Prompted by Greece?s severe economic crisis, a growing number of treasure hunters are scouring the country in search of antiquities and other treasures.
The trend, which is more evident in the country?s northwestern Macedonia region, is not only driven by economic necessity but also by the cash-strapped state?s failure to protect its ancient heritage.
?Illegal digs have always been carried out around the mountains in this area,? Kavala archaeologist Sofia Doukata told Kathimerini. ?But the practice has recently turned into a sport,? she added.
Mount Paggaio near the city of Kavala appears to have attracted an usually large number of would-be looters. The illicit diggers, Kathimerini understands, are conducting excavations around archaeological sites hoping to find something and sell it.
In the process, they often destroy the clues that led them there in the first place: numerous rock carvings dating from the late Bronze Age to the early Christian period. The carvings were first discovered by scientists in the 1960s, but no systematic records have been kept to date.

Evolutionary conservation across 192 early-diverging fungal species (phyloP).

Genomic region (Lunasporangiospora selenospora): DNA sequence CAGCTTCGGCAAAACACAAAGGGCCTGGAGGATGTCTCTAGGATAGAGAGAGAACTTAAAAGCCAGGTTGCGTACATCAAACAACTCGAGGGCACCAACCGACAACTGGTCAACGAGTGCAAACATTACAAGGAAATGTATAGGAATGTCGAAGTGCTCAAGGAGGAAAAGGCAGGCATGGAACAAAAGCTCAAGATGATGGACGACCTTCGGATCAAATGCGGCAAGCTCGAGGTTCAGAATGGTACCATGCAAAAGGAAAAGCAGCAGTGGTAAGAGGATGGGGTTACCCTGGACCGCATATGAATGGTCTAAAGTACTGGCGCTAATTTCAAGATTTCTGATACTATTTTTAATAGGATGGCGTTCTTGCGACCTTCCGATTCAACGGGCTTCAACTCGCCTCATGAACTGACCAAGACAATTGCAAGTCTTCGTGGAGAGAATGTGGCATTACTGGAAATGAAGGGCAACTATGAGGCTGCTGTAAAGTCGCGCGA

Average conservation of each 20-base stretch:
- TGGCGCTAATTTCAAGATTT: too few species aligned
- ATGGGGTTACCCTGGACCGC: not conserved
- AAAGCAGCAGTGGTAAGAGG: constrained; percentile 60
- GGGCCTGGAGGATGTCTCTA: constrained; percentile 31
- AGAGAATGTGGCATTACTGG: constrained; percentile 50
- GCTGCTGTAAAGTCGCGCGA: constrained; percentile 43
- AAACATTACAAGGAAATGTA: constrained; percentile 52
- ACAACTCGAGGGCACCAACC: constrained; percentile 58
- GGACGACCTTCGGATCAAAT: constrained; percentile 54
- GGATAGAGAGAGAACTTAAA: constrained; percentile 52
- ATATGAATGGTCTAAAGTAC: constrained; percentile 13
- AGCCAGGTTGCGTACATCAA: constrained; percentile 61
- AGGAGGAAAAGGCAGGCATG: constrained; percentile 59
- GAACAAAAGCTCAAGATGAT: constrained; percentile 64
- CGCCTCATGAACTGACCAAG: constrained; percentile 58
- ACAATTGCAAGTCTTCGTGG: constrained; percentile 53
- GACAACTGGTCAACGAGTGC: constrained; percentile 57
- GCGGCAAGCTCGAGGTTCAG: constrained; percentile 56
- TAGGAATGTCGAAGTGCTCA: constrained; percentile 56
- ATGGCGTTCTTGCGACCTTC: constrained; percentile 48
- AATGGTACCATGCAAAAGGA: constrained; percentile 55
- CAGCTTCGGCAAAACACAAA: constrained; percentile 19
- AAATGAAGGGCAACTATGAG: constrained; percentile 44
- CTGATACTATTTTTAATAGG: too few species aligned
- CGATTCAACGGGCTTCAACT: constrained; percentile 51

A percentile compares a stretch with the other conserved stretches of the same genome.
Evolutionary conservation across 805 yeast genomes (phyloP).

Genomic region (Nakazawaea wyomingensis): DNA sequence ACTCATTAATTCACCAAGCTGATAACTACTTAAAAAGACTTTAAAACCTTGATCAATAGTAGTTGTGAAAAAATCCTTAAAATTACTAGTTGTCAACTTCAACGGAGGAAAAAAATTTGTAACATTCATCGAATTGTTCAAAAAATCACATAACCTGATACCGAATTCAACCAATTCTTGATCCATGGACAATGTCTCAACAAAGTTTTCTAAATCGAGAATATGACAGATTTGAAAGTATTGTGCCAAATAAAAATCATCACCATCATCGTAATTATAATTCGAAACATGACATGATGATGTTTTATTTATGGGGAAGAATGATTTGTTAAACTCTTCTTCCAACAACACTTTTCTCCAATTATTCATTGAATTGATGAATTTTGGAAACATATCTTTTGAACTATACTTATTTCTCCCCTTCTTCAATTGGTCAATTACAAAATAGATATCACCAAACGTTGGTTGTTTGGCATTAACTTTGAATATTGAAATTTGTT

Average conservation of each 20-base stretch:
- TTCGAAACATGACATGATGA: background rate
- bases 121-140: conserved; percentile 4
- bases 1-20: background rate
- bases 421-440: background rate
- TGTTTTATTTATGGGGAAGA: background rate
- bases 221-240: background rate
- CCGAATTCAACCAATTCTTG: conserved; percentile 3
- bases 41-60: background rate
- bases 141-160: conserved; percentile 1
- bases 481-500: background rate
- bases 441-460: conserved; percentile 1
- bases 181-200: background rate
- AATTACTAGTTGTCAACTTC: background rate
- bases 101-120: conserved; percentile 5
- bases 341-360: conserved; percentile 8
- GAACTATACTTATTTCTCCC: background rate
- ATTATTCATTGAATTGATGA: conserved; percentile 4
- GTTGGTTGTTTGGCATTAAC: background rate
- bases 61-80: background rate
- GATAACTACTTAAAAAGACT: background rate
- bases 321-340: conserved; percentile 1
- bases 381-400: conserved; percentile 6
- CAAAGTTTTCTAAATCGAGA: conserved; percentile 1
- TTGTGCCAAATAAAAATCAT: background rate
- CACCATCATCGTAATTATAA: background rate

An estimated 15 holes as deep as 2 meters and up to 5 meters wide can now be found within an area of 3 to 4 kilometers, according to witnesses. ?It looks like meteorites landed there,? said Thodoros Spanelis, publisher of the Kavala?s online Chronometro newspaper. Local archaeologists took interest in the case after his newspaper carried a firsthand account of the sighting.
Greece?s economic crisis, now in its third year, has taken a hefty toll on the security of museums and archaeological sites, leaving them seriously unprotected and understaffed. Earlier this year police cracked a big antiquity smuggling ring in northern Greece, recovering thousands of ancient coins and Byzantine icons.
Doukata, who works at the 12th Ephorate of Byzantine Antiquities in Kavala, is set to investigate the Paggaio site targeted by hopeful looters. It won?t be an easy task. The 12-kilometer-wide zone contains some 102 archaeological sites, all of which are only accessible by foot. To make matters worse, the archaeological service covering Kavala, Serres, Drama and Thassos only has a staff of two.